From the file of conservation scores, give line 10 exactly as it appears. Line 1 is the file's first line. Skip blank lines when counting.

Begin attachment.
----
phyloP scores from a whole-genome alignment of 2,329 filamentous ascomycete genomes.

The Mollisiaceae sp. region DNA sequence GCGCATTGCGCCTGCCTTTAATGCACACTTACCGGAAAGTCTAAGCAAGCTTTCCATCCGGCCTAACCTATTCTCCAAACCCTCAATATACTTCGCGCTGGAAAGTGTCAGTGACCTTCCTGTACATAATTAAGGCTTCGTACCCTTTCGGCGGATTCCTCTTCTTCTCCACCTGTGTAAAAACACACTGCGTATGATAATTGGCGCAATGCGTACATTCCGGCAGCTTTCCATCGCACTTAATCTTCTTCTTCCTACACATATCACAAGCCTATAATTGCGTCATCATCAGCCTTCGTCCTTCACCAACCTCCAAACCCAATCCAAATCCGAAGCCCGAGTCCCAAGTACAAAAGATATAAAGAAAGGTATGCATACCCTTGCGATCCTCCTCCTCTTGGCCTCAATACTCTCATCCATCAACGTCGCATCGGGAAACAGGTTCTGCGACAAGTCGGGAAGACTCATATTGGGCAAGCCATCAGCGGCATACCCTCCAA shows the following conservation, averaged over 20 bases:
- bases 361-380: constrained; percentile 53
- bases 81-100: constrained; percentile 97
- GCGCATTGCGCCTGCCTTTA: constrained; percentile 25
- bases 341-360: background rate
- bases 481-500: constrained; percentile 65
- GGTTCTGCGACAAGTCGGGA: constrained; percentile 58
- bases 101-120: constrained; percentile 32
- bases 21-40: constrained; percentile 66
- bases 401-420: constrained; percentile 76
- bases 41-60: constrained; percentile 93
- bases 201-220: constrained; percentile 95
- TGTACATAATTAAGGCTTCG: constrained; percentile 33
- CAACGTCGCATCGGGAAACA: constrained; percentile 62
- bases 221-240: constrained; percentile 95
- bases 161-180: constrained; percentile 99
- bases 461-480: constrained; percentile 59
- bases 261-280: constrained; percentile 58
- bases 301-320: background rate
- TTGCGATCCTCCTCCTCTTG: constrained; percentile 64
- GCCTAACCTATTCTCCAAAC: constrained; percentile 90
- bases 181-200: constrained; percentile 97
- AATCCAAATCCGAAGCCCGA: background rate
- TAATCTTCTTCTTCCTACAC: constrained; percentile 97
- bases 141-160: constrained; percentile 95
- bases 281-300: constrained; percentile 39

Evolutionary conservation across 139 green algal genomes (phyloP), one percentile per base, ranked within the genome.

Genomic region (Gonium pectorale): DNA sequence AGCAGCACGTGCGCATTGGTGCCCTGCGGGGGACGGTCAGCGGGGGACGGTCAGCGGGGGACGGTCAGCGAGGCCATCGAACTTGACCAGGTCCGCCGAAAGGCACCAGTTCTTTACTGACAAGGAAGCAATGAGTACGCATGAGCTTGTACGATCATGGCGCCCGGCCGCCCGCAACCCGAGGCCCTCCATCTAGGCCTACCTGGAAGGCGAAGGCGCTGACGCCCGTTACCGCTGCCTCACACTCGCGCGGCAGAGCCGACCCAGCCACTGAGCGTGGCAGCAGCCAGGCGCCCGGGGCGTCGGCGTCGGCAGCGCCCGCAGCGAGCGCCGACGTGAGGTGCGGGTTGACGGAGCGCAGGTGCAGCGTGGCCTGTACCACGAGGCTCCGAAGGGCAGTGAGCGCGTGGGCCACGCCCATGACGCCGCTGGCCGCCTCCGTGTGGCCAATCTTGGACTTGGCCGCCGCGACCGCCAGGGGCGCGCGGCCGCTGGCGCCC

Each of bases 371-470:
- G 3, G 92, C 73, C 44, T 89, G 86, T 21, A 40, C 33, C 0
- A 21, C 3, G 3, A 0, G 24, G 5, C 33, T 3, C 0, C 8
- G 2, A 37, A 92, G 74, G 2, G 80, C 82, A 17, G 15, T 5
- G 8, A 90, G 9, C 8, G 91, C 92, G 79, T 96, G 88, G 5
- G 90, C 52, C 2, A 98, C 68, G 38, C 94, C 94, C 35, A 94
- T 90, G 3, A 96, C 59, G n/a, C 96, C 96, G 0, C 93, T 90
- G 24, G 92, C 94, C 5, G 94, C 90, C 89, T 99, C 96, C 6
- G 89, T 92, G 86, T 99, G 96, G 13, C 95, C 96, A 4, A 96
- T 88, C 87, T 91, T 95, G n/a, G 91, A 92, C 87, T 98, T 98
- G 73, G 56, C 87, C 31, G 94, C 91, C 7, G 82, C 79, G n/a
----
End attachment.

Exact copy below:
- bases 21-40: constrained; percentile 66